Monday, November 30, 2020

Oversight board certifies fiscal plans for Puerto Rico Industrial Development Co., co-op regulator Cossec

By on June 30, 2020

(Screen capture of www.oversightboard.pr.gov)

SAN JUAN – The Financial Oversight and Management Board for Puerto Rico announced Tuesday that it certified the fiscal plans for the Puerto Rico Industrial Development Co. (Pridco) and the Public Corporation for Supervision & Insurance of Cooperatives (Cossec by its Spanish acronym). 

Pridco and Cossec “are important contributors to Puerto Rico’s recovery and economic development,” the board’s executive director, Natalie Jaresko, said in the panel’s announcing statement. “The Fiscal Plans outline specific improvements to strengthen the two institution’s financial strength and operations to better serve their respective mandates of managing government properties and regulating a sizable share of Puerto Rico’s financial market.” 

The board gave the following brief descriptions and comments of the entities.

PRIDCO 

PRIDCO owns and manages a large number of industrial properties, with 1,513 units and 648 undeveloped lots located throughout Puerto Rico which are key component of the economic development policy of the Island. The Government utilizes these properties to attract investors and ease their entry into the marketplace. 

Unfortunately, PRIDCO has a history of underinvesting in the properties it manages. Deferred capital expenditures and the deterioration of its facilities resulted in falling revenue. Vacant properties are not adequately marketed to spur Puerto Rico’s economic development. This is critically important now as the opportunity arises to attract pharmaceutical and medical device manufacturers seeking to secure their supply chain manufacturing in the United States. 

To remedy this underinvestment with adequate funding amounts, facilitate the well-being of PRIDCO’s tenants, and stabilize revenue and occupancy, the Fiscal Plan requires PRIDCO to establish a capital reserve fund (Capex Reserve Fund) to invest in currently occupied or temporarily vacant buildings, and invest to redevelop or sell select properties. The Capex Reserve Fund will also be funded with a one-time contribution of $8.4 million to address urgent demolition needs that may raise safety issues. 

In addition, the PRIDCO Fiscal Plan requires PRIDCO to produce: 

• A feasibility study to determine whether outsourcing PRIDCO’s real estate portfolio to a third-party asset manager is worthwhile, profitable, and economically reasonable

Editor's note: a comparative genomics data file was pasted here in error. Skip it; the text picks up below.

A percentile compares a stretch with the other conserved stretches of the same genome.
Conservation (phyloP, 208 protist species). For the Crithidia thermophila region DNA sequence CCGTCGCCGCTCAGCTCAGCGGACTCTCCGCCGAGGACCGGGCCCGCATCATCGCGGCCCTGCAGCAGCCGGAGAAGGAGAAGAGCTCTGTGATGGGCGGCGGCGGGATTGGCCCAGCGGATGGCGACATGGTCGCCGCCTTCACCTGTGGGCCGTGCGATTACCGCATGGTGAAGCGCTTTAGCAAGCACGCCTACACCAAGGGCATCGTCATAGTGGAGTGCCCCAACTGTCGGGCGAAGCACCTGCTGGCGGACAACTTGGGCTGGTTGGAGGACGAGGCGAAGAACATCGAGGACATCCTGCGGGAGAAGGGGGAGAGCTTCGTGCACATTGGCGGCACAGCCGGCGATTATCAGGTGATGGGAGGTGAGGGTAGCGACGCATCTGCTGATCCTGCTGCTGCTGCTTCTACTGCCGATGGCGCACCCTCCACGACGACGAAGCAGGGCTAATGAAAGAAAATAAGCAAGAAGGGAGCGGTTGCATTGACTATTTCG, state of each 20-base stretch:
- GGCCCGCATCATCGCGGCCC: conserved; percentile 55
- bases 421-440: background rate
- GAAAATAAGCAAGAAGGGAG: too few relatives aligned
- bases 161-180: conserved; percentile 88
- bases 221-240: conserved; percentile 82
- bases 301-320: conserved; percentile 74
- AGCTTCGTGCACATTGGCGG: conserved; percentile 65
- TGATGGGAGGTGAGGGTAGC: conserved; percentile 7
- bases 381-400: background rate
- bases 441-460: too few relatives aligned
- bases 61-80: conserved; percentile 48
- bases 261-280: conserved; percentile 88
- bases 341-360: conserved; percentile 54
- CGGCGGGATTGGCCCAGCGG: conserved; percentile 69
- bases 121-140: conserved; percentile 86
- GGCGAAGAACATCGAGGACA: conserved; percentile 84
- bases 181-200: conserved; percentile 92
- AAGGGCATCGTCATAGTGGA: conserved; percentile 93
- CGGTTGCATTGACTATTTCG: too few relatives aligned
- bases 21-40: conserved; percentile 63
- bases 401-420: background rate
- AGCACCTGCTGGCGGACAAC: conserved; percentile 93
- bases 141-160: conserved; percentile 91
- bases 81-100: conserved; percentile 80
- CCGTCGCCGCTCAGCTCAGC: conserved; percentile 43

• A feasibility study to determine if PRIDCO should be privatized 

• A plan to sell about 1.4 million square feet of real estate in various states of disrepair and require significant investment to be rentable 

COSSEC 

COSSEC is the regulator for Puerto Rico’s credit and savings cooperatives, and non-financial cooperatives. COSSEC also protects cooperative members from losses caused by a failing cooperative. The Fiscal Plan requires reforms to protect the approximately 1 million residents of Puerto Rico who depend on cooperatives for access to financial services. 

The COSSEC Fiscal Plan requires COSSEC: 

• To improve its governance by establishing an independent board of directors comprised of five members not affiliated to a cooperative and with appropriate academic and experience credentials. 

• To improve its accounting practices, and the way it supervises financial cooperatives, including assessing their risk and stability, and how to resolve failing cooperatives. 

• To pursue legislative changes that would transfer the regulatory power over non- financial cooperatives to Comisión de Desarrollo Cooperativo (CDC). Resources within COSSEC would be better employed, and only cooperatives that contribute to the insurance fund would be regulated by it. Under the current structure, COSSEC regulates 113 financial and about 50 certain non-financial cooperatives. 

The COSSEC Fiscal Plan also includes about $400,000 in funds for hiring additional examiners that will be released subject to the completion of these required milestones. 

Established by the Puerto Rico Oversight, Management and Economic Stability Act (Promesa) of 2016, the board’s stated mission is “to provide a method for Puerto Rico to achieve fiscal responsibility and access to the capital markets.”

The board will be holding its 19th public meeting Wednesday on on Fiscal Year 2021 Budgets and a Public Hearing on the status of the Commonwealth Financial Audits. It will take place via videoconferencing, beginning at 10 a.m. The meeting will be open to the public and live streamed via the board’s website.

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